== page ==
So, you’ve heard of the idea of a Universal Basic Income: everyone in the country receives an unconditional amount of money that is enough for them to live on, for no other reason than being a citizen of the country. This money can help you sustain yourself while looking for a job, setting up a business, going back into education, or caring for a family member. It would allow everyone in the country to do what they want to do, not what they have to do to maintain a steady income.
What we’re concerning ourselves with here is Universal Basic Income’s cousin. That’s right — Universal Basic Income has a cousin: it’s called Basic Tax Control.
Basic Tax Control is a new idea expounded by writer Gris Anik. This is how it works: every month a small percentage of the government’s tax budget would be given to every citizen of the country over a certain age. Anik suggests this might be around £5 a month in the UK: in total, around £285 million per month would be used in the scheme, or 0.13% of GDP a year.
Giving cash to people? So far, so #basicincome, right? Well, this is where things get interesting. Rather than doing what they please with their £5 monthly sum, people must invest the money in a business or other organisation that works in an area of public policy.
The clue is in the name: Basic Tax Control would give people a direct say over how some of their taxes are used. They can be used to fund causes that are close to someone’s heart or help fund a solution to a local problem when government is being sluggish. Though £5 a month seems small, added to other people’s £5s it can make a big difference. In addition, £5 is only the bear minimum someone could receive: if it were successful, the government could hand over more money to citizens and allow them to to decide what to do with it.
Basic Tax Control has become a possibility now because of improved communication technology. Online platforms like Kickstarter show that projects can be funded extremely quickly and efficiently when using crowds’ money. Basic Tax Control would have a similar online platform where people can choose where to spend their tax money, though this website would be publicly owned.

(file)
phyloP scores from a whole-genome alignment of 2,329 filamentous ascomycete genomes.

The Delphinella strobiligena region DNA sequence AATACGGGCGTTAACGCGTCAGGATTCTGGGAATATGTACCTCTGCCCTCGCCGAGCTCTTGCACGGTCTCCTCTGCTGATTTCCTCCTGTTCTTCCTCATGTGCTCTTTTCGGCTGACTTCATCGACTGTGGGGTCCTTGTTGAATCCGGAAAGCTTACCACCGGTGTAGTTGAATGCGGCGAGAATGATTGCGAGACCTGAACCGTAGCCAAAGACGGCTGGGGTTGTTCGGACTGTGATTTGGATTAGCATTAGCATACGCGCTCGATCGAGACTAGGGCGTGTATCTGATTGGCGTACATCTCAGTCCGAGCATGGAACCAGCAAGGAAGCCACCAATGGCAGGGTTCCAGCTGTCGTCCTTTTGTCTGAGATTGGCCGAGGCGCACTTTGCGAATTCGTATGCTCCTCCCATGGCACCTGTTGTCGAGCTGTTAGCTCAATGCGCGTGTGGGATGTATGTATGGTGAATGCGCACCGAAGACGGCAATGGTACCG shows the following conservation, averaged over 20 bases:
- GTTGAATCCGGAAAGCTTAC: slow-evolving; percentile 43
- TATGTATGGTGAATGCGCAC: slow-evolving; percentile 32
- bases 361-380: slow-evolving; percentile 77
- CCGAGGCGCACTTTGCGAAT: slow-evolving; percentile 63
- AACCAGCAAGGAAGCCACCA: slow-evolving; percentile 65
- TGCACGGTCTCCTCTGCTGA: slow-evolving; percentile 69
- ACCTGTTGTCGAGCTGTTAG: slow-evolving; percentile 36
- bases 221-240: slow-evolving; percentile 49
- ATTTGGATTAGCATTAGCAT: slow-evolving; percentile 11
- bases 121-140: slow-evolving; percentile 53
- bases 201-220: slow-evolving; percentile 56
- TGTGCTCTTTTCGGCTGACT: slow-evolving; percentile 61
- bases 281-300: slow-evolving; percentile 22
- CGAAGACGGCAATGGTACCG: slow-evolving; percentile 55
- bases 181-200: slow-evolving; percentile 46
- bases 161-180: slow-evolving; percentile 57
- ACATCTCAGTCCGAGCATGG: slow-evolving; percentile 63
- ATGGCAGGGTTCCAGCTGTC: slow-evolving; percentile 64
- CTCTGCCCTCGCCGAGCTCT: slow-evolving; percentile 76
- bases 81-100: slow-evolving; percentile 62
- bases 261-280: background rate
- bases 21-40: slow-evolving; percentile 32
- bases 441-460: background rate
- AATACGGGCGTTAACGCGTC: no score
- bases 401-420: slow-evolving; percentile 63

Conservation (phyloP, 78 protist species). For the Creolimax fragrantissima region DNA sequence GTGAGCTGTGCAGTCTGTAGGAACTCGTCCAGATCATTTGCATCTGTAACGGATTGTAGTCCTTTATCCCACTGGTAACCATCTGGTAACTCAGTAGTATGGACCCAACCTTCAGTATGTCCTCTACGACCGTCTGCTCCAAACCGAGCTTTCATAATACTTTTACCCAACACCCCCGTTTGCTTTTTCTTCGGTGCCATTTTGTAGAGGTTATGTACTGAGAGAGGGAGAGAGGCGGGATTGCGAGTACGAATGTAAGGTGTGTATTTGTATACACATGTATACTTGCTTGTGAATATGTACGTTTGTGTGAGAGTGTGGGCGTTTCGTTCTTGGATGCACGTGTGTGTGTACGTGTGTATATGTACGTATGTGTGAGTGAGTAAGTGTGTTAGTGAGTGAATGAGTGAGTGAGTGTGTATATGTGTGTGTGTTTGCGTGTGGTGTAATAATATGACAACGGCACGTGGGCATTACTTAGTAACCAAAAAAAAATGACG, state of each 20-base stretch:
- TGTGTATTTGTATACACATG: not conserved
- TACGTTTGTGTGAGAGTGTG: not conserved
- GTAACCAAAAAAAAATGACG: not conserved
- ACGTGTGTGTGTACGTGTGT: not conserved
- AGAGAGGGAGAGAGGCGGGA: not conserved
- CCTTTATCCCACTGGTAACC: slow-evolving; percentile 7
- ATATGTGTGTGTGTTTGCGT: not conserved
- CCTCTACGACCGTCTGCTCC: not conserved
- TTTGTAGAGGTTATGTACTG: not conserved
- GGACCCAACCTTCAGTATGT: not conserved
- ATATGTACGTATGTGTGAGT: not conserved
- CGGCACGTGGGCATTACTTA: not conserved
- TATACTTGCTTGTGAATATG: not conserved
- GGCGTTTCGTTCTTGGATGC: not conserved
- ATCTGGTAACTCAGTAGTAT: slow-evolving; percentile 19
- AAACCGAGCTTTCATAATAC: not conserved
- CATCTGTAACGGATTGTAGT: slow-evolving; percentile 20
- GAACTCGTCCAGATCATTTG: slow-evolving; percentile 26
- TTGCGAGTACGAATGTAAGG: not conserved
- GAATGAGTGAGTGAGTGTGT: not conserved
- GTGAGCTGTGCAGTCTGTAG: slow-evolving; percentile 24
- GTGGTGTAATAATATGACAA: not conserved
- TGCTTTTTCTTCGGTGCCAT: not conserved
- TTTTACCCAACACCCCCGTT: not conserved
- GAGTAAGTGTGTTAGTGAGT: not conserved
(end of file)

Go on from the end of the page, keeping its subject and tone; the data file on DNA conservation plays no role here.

There are many benefits to Basic Tax Control. First, public projects are directly accountable to the people who fund them, rather than a government organisation that may have ulterior motives; if the project performs poorly, then future funds can be withdrawn quickly. It also allows people to fund projects that they care about.
In addition, Basic Tax Control would strengthen the democratic process by giving ordinary citizens an active role in governing. For the first time, citizens would have a direct say over where some of the country’s tax funds are allocated, giving them a better sense of the compromises that governments come to when allocating funds. This should hopefully lead to a more democratically aware and better informed public.
Basic Tax Control would also shape how businesses and other organisations operate. When it comes to public works projects or providing public services, most of these groups either deal directly with governments through contract work, or try to appeal to a reluctant public for money. Under a Basic Tax Control system, organisations appeal to a public who are compelled to spend their funds; they would be competing with other businesses and organisations for the public’s attention. This would mean the organisations with the best track record (as well as the best communications and data management) would attract the most funds for their projects.